Both the movie and the book versions of Room deal with a very painful and difficult subject: the imprisonment of a young woman and later, her son, in a small garden shed for 7 years by a sadistic man who kidnapped her off the street when she was 17. Ma, as she is known in both versions, has worked to create a stimulating and nurturing world for her son Jack, while protecting him from witnessing the nightly visits from her captor. The space they live in is tiny and claustrophobia-inducing, but she manages to get through the years with toys made from recycled trash, five books, a TV and her son’s imagination.

Shortly after the book and movie open, Ma decides it is time to make an extremely risky move to try to save herself and Jack. The escape from the shed is extremely harrowing, both in print and on screen (I actually had to watch it sped up even though I knew what was going to happen). Its immediate aftermath is also extremely intense.

The second half of both book and movie are about their lives in the world after they are out of the shed. It isn’t as stressful as the first half, but it’s just as intense emotionally, as Ma (named Joy in the movie) tries to reconnect with her parents and suffers a breakdown after a few weeks at home. Watching Jack try to deal with new relationships, an entirely new physical existence and his mother’s moods, is difficult. But both book and movie end on a hopeful note as you see each of them trying to move past what happened.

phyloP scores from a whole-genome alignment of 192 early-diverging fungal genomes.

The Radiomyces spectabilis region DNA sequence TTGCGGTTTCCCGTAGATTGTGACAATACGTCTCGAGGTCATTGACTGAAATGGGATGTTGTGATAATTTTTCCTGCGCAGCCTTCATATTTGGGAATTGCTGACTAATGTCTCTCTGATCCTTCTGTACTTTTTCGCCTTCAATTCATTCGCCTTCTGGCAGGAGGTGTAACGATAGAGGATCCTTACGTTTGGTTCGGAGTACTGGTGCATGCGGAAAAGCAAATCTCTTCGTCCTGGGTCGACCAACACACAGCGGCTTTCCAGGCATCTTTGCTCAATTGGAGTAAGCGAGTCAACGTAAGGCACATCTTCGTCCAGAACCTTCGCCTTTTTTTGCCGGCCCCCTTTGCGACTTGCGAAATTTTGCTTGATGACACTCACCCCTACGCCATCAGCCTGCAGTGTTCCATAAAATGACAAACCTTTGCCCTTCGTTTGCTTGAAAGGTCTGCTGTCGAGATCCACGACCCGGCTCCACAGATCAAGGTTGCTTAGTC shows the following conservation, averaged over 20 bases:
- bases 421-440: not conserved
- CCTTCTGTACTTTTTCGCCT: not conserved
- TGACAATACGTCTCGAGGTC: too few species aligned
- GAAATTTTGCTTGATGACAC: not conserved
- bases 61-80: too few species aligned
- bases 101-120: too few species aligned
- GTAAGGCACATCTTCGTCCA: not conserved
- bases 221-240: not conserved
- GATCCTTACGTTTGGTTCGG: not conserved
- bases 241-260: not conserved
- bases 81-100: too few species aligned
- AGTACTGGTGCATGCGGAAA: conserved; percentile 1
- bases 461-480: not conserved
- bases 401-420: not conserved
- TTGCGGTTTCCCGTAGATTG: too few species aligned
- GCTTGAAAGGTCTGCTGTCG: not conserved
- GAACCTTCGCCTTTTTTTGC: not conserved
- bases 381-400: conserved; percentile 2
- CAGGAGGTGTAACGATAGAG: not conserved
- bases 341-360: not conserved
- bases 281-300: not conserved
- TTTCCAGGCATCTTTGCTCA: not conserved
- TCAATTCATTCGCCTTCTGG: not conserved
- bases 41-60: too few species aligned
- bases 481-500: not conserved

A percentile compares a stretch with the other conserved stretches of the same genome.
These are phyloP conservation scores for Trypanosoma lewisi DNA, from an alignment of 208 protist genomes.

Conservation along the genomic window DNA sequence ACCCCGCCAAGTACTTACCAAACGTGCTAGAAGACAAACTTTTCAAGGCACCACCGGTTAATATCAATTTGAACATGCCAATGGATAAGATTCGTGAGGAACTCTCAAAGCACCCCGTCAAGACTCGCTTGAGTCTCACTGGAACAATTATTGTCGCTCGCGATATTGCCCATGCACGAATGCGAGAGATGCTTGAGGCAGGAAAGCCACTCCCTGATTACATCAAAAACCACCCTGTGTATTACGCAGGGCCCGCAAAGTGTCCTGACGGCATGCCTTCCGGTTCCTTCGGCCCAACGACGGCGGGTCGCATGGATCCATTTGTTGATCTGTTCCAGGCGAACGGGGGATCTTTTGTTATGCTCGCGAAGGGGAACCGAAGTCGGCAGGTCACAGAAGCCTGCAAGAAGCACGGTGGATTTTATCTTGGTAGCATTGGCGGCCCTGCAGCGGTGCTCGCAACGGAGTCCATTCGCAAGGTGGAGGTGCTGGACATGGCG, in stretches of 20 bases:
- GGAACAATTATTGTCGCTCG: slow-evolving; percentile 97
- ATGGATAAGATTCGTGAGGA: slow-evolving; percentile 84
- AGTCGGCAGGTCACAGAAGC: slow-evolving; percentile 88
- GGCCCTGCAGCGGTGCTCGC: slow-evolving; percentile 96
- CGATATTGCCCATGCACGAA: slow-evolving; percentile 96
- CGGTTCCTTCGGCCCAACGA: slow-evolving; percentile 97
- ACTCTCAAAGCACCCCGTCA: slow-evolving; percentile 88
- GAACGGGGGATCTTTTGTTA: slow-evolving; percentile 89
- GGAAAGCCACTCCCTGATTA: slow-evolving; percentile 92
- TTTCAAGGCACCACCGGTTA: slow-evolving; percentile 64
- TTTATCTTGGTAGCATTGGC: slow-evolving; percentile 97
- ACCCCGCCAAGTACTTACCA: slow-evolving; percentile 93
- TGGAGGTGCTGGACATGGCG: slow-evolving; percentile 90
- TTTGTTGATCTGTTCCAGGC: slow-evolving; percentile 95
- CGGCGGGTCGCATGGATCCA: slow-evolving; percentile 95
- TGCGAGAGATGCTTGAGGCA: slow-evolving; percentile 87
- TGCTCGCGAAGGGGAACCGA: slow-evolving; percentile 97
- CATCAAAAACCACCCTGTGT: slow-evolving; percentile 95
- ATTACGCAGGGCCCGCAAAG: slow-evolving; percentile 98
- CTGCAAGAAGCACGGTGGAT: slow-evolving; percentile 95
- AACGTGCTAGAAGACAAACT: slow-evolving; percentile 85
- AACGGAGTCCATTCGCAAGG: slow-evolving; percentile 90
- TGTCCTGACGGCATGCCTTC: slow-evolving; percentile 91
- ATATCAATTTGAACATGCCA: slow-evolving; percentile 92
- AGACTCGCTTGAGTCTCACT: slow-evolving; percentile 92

Emma Donoghue wrote the book and also adapted it for the screen. The book is told from Jack’s perspective, while the movie shifts more broadly to cover Joy’s worldview too. The book is more quirky (it’s told from the mind of a 5 year-old), and, like most movie adaptations, there are a lot of details in the book that are left out in the movie. I think Ma in the book is a little harsher than Joy in the movie, though Joy in the movie is hardly sunny.

Ultimately, I can’t say that one is better than the other. The visual impact of actually seeing the shed, aka Room, and watching the escape, made watching the movie a very intense experience for me. I was crying pretty much through the entire first half of the movie and some parts of the second. It’s one thing to try to imagine the hell Ma lived through, and it’s another to see it. The acting is fantastic – Brie Larson did a great job as Ma, and Jacob Tremblay was perfect as Jack. He remained true to character the whole time, never cloying or overacting. He beautifully conveyed bewilderment, fear, anger, affection – all of the emotions a boy in his situation would have experienced. And Jack’s relationship with his mother was beautiful. Not perfect, but beautiful.

I know there are people who avoided reading Room given the subject matter, and I am sure there are many people who won’t see the movie for the same reason. I won’t try to talk them out of it because I found both to be difficult. But they were so worth it. It’s a story I won’t ever forget.

Advantage: Both.